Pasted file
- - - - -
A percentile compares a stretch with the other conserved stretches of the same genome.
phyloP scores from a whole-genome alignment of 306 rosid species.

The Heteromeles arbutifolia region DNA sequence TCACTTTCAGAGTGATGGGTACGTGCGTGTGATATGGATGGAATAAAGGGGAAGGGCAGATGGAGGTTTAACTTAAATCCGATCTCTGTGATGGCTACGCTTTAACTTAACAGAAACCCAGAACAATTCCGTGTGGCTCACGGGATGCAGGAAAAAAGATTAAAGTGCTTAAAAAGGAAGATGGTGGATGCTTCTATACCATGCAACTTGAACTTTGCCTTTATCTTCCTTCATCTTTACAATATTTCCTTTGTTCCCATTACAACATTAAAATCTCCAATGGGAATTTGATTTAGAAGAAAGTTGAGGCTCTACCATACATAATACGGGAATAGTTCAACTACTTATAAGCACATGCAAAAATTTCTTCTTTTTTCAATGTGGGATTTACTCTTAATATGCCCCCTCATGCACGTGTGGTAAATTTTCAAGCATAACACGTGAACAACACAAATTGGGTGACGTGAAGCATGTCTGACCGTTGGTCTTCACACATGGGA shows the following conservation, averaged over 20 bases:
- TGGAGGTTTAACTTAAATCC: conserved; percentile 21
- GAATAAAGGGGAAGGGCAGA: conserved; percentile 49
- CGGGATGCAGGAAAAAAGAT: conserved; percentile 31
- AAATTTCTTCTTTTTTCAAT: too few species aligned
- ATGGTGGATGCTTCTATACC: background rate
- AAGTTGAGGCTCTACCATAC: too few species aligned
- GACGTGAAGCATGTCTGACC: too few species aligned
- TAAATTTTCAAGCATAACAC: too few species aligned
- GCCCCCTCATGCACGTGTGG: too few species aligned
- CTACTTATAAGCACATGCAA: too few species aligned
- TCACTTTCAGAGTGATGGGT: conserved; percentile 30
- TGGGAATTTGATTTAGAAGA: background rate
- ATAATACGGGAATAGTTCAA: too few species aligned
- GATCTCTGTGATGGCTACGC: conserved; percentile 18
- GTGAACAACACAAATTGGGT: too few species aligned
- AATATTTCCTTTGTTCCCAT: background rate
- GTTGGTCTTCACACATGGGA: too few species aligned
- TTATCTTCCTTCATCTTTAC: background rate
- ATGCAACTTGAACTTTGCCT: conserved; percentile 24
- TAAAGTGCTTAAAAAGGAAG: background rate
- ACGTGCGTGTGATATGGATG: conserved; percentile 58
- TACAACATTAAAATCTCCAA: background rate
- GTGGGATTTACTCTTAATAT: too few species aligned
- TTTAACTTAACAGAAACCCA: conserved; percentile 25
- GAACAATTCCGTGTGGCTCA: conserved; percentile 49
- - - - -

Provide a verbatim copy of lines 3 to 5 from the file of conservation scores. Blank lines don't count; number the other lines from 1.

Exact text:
The Heteromeles arbutifolia region DNA sequence TCACTTTCAGAGTGATGGGTACGTGCGTGTGATATGGATGGAATAAAGGGGAAGGGCAGATGGAGGTTTAACTTAAATCCGATCTCTGTGATGGCTACGCTTTAACTTAACAGAAACCCAGAACAATTCCGTGTGGCTCACGGGATGCAGGAAAAAAGATTAAAGTGCTTAAAAAGGAAGATGGTGGATGCTTCTATACCATGCAACTTGAACTTTGCCTTTATCTTCCTTCATCTTTACAATATTTCCTTTGTTCCCATTACAACATTAAAATCTCCAATGGGAATTTGATTTAGAAGAAAGTTGAGGCTCTACCATACATAATACGGGAATAGTTCAACTACTTATAAGCACATGCAAAAATTTCTTCTTTTTTCAATGTGGGATTTACTCTTAATATGCCCCCTCATGCACGTGTGGTAAATTTTCAAGCATAACACGTGAACAACACAAATTGGGTGACGTGAAGCATGTCTGACCGTTGGTCTTCACACATGGGA shows the following conservation, averaged over 20 bases:
- TGGAGGTTTAACTTAAATCC: conserved; percentile 21
- GAATAAAGGGGAAGGGCAGA: conserved; percentile 49